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Diabetes Obes Metab. 2018 Mar;20(3):667-671. doi: 10.1111/dom.13143. Epub 2017 Dec 1.

Recent trends in the prevalence of type 2 diabetes and the association with abdominal obesity lead to growing health disparities in the USA: An analysis of the NHANES surveys from 1999 to 2014.

Author information

1
AstraZeneca, Gaithersburg, Maryland.
2
Division of Endocrinology, Diabetes and Metabolic Diseases, Sidney Kimmel Medical College at Thomas Jefferson University, Philadelphia, Pennsylvania.
3
AstraZeneca R&D, Mölndal, Sweden.
4
Institute of Environmental Medicine, Karolinska Institutet, Stockholm, Sweden.
5
AstraZeneca Global Medicines Development, Cambridge, UK.
6
Janssen Scientific Affairs, LLC, Titusville, New Jersey.
7
Department of Cardiovascular Diseases, St Luke's Mid-America Heart Institute and University of Missouri, Kansas City, Missouri.

Abstract

AIM:

To assess whether the secular trends in type 2 diabetes prevalence differ between abdominally obese and non-obese individuals.

METHODS:

Data from the National Health and Nutrition Examination Surveys (NHANES) were used to estimate the prevalence of type 2 diabetes and abdominal obesity among individuals aged ≥20 years in the USA from 1999/2000 to 2013/2014, after standardization to the age, sex and ethnicity population distribution estimates on January 1, 2014, as published by the US Census Bureau.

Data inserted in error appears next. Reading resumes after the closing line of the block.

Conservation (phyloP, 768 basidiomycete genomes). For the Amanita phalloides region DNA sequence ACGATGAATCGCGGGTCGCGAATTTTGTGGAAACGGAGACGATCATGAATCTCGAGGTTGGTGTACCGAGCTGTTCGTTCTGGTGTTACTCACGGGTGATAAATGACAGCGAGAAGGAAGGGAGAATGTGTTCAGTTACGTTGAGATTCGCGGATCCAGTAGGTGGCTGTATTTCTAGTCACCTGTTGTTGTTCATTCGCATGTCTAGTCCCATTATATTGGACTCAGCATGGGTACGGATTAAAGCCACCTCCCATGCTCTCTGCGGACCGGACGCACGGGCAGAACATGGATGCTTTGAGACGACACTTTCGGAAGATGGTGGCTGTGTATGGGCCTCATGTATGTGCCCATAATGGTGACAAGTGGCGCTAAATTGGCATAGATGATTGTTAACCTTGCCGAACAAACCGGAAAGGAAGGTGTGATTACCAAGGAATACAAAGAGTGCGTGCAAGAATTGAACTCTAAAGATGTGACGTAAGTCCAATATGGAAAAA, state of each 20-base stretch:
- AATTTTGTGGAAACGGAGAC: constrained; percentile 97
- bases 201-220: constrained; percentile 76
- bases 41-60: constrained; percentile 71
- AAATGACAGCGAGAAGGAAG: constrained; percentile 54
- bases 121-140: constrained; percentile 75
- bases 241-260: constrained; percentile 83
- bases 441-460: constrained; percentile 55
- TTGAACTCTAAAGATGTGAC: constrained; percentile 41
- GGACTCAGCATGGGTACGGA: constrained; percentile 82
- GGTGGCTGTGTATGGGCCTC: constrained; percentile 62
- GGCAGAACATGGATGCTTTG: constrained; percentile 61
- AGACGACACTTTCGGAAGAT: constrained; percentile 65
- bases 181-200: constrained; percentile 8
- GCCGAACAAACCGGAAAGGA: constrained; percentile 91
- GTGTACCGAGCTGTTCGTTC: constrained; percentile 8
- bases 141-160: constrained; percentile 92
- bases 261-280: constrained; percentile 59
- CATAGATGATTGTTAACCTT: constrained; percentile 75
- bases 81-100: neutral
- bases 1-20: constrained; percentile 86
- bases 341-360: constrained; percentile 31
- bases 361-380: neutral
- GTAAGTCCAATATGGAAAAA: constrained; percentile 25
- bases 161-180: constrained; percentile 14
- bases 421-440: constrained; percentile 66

RESULTS:

The prevalence of abdominal obesity in the US population increased from 47.4% (95% confidence interval [CI] 42.6-52.2) in 1999/2000 to 57.2% (95% CI 55.9-58.5) in 2013/2014. A significant increase was observed in all age groups: 20 to 44, 45 to 64, and ≥65 years. The prevalence of type 2 diabetes has also increased from 8.8% (95% CI 7.2-10.4) in 1999/2000 to 11.7% (95% CI 10.9-12.6) in 2013/2014, with no substantial change in trend over the recent years. However, the increase in the prevalence of type 2 diabetes was limited to individuals with abdominal obesity, and more specifically to individuals aged ≥45 years with abdominal obesity, with no significant change in prevalence in the non-obese group and in individuals aged <45 years.

CONCLUSION:

These findings highlight the critical importance of abdominal obesity-both as a likely key contributor to the continuing epidemic of type 2 diabetes in the USA and as a priority target for public health interventions.

KEYWORDS:

database research; population study; type 2 diabetes

PMID:
29077244
PMCID:
PMC5836923
DOI:
10.1111/dom.13143
[Indexed for MEDLINE]
Free PMC Article

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